Saturday, September 17, 2022

Ein Prosit!

JULIA SPENCER-FLEMING: Lift your steins, everyone, and get ready to enjoy the best of fall - today is the official start of Oktoberfest in Munich. I have a special fondness for this famous folk celebration, because as some of you may remember, we were stationed in Bavaria when I was a kid and took an annual trip to Hofbräuhaus. It was, at least at that time, quite a family-friendly affair: oom-pa-pa bands, my sister and I in matching dirndls, the whole nine yards. Sadly, I can’t say I ever drank at Hofbräuhaus because even in Germany, nine or ten is a little too young. I got Fanta, which was a big treat, because my folks did not believe in soda for kids.


Oktoberfest was first celebrated in 1810, as a whoop-up celebrating the wedding of Princess Therese of Saxe-Hildburghausen (who was pretty awesome) to Ludwig I (who was not; 38 years after the first Oktoberfest, he was forced to abdicate in favor of his son after he tried to impose a beer tax. And he cheated on his wife, too! Boo, Ludwig, boo!)

 

In all those years, it's only been cancelled for three periods of time - during both world wars (not surprising) and during the 2020-2021 pandemic (also not surprising.) It's a huge expression of Bavarian culture, which is a lot happier and looser than what most Americans might think of as German culture. And what better way to express that then putting on your trachten (traditional clothing) joining a huge parade, listening to music (brass bands during the day and thrash/europop at night) and slamming 6% beers. Just don't pass out and get jeered at by the locals as a Bierleiche a/k/a a beer corpse. 

 

Honestly, I like beer a lot but I've never gotten more than buzzed on it because constantly running to the bathroom to pee puts a natural pause on my consumption.


What about you, Reds? Have you ever visited a beer hall or celebrated at an Oktoberfest? Do you like beer, and if so, how fancy are your tastes?


HANK PHILLIPPI RYAN: Beer. No. Not a beer girl. :-) Well, okay, wait. At  Fenway Park with a Fenway frank. I am swooning now, thinking of that. Delicious.  But it’s the whole package: baseball, hot dog, cheering, little kids, beer, popcorn, Sweet Caroline. 

And I even lived in Hamburg for six months when I was 16–and I have no memories of beer whatsoever! But then, it was the sixties, so “remembering” is  not part of the deal.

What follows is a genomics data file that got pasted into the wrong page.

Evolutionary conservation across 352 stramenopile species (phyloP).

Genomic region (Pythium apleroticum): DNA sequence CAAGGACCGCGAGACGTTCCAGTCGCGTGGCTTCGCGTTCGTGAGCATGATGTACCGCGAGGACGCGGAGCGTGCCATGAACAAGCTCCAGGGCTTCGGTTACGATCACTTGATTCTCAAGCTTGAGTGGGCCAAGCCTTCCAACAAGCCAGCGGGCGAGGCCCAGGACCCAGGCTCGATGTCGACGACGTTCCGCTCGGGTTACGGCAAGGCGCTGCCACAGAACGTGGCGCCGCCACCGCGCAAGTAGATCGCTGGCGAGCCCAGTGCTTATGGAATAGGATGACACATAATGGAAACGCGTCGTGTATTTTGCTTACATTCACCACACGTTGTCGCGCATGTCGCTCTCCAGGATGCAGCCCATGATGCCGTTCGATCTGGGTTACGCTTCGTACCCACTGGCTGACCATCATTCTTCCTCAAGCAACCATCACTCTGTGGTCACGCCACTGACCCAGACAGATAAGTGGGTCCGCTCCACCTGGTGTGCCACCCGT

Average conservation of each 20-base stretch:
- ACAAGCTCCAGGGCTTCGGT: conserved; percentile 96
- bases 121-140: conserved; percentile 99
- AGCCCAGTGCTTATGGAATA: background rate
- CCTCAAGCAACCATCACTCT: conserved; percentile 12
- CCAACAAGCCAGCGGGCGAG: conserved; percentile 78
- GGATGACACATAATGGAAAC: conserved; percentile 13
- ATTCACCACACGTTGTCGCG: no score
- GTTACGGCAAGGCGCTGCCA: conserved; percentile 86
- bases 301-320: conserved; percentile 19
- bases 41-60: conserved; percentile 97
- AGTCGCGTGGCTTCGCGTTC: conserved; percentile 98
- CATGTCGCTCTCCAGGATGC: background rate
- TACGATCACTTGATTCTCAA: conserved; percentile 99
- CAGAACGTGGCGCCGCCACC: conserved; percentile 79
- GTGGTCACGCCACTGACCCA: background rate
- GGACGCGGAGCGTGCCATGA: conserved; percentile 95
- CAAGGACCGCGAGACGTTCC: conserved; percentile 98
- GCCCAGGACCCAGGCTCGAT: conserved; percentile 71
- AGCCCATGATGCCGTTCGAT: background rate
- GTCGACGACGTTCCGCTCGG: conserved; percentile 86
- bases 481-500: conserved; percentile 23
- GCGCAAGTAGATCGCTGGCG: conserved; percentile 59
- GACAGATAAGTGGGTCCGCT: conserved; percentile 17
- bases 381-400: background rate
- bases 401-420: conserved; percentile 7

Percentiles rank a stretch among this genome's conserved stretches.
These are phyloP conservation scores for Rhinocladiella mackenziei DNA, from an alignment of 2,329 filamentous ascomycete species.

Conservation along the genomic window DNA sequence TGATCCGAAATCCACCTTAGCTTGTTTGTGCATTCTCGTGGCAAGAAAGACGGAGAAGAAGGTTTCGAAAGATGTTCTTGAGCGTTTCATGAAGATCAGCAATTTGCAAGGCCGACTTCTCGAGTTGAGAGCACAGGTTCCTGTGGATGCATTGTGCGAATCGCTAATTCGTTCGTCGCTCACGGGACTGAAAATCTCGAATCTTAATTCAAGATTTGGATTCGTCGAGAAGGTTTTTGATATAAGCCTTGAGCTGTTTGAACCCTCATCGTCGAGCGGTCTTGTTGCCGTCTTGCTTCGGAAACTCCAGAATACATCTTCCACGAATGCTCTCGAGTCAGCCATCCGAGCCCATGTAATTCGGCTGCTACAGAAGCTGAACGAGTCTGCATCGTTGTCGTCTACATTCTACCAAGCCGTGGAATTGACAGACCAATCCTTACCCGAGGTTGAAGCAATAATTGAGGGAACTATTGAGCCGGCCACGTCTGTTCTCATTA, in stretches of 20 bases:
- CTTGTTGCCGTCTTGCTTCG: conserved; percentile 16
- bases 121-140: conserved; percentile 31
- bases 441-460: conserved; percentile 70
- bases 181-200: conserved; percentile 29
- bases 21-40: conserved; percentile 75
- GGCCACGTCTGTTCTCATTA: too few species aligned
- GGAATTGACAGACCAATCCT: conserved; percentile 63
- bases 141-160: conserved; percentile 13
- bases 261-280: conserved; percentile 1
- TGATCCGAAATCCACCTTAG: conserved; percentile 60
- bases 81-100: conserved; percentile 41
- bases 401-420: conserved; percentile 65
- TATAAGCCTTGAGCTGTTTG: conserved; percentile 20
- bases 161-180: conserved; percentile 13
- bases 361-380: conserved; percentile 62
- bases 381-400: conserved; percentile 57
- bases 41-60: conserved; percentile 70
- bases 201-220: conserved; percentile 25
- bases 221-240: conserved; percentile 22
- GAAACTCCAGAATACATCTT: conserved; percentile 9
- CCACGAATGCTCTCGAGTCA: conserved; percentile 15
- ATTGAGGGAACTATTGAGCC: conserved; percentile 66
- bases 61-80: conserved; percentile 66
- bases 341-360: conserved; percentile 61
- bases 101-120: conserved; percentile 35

JENN McKINLAY: Beer me! I love beer. In winter, give me a nice hearty Guinness with my shepherd’s pie but in summer I want something light like Corona with my fish tacos. I didn’t love beer at first but three dollar pitchers at our favorite pizza place which was walking distance from the dorm soon changed that! One of my favorite beer bars when I lived in New Haven was Richters - because they sold beer in half yard glasses - a right of passage when we turned 21. I will say I don’t drink much of anything these days and when I have gone out and contemplated a beer, it’s all IPAs, microbrew weirdness, or flavored seltzer (gag)! I may turn into a hard cider girl yet. 


LUCY BURDETTE: Yes count me in for Oktoberfest! I love beer, and like Jenn, learned to drink it in the pub at school. (Yes it was right on campus and we drank many, many pitchers!) John loves all the IPAs, but I prefer something lighter like Red Stripe or Stella. There’s a brewing company in Key West called the Waterfront–I enjoy their Crazy Lady and Island Life. Worth reading the list just for the names!

One more thing about beer vs wine–a bottle of beer is always the same. If you like it, it’s there for you exactly as you remember. Not so for wine, which can be terrible swill at an event or party:)

 


HALLIE EPHRON: Another thumbs-up for beer here. And hard cider. Drinking in pubs in Ireland was a revelation - A Guinness pour, anyone (NOTHING like what you pour from a bottle at home)? Who knew!

I also like Chinese beer and Japanese Ichiban. And on a hot summer day, I want nothing but an icey-cold Bud Light. 

 

JULIA: I love hard cider. Love it. The first time I had it was on a trip to Cambridge while going to school in London. I had no idea how strong it was - it was so light and sweet going down... Thank God I had girlfriends there to muscle me out of the pub and get me safely back to our hotel. 

 

DEBORAH CROMBIE: Not a beer lover here. I will order a half pint in a British pub occasionally, but more as research for my British beer-drinking characters than because I really want to drink it. I do like Guinness, but can't drink much of it. It's so filling. I don't like American fizzy beer at all–it makes me feel like I've swallowed balloons!--but I love hard cider.

 

JULIA: How about you, dear readers? Whether you enjoy beer or not, join us all in a rousing chorus of In München steht ein Hofbräuhaus -  Eins, zwei, g'suffa! 

65 comments:

  1. Although I’ve never been to a beer hall or celebrated at an Oktoberfest, I do like beer. Guinness is a favorite as is Sam Adams . . . hard cider is a thumbs-up, too . . . .

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    1. Thumbs up to all of those, Joan. I may have to go out and pick up some beer to enjoy with dinner tonight...

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  2. Oktoberfest sounds fun! I should plan a trip someday.

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    1. You should, Damyanti! And it's a great place to go with or without traveling companions, because if you don't know anyone when you arrive, you will by the time you leave.